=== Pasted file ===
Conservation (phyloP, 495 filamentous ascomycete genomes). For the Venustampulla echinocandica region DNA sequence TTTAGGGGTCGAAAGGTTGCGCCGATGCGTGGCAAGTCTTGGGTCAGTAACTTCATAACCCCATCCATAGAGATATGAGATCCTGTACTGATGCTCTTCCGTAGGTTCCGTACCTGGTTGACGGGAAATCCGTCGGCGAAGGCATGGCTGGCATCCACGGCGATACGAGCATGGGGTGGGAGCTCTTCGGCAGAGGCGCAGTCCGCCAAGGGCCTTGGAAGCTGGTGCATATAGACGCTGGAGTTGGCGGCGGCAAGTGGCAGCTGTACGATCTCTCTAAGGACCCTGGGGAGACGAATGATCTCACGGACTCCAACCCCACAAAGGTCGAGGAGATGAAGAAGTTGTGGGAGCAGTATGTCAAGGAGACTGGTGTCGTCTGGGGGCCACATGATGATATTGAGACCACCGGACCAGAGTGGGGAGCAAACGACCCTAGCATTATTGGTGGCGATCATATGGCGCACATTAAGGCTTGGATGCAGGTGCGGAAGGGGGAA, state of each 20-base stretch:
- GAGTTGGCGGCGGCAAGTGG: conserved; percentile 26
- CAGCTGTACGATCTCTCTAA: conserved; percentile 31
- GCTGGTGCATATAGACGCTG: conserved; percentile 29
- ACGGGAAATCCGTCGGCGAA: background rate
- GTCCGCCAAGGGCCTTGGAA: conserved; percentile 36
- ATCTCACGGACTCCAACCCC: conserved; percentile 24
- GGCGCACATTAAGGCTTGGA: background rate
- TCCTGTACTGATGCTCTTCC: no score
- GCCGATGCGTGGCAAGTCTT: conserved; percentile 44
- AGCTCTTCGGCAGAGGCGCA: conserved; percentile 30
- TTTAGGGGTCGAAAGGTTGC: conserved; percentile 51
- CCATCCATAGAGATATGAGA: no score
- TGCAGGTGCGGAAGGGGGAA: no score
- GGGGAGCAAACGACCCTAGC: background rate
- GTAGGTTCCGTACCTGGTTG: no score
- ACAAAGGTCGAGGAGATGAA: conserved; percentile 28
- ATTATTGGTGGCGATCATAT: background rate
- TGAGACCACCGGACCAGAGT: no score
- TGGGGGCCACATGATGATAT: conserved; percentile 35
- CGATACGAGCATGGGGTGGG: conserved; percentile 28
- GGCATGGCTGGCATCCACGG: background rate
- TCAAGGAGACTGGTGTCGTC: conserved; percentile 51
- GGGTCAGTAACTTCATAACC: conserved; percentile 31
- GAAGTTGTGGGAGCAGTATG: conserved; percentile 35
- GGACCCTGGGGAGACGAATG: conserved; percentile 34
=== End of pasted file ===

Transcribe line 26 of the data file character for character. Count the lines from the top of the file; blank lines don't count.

- GGACCCTGGGGAGACGAATG: conserved; percentile 34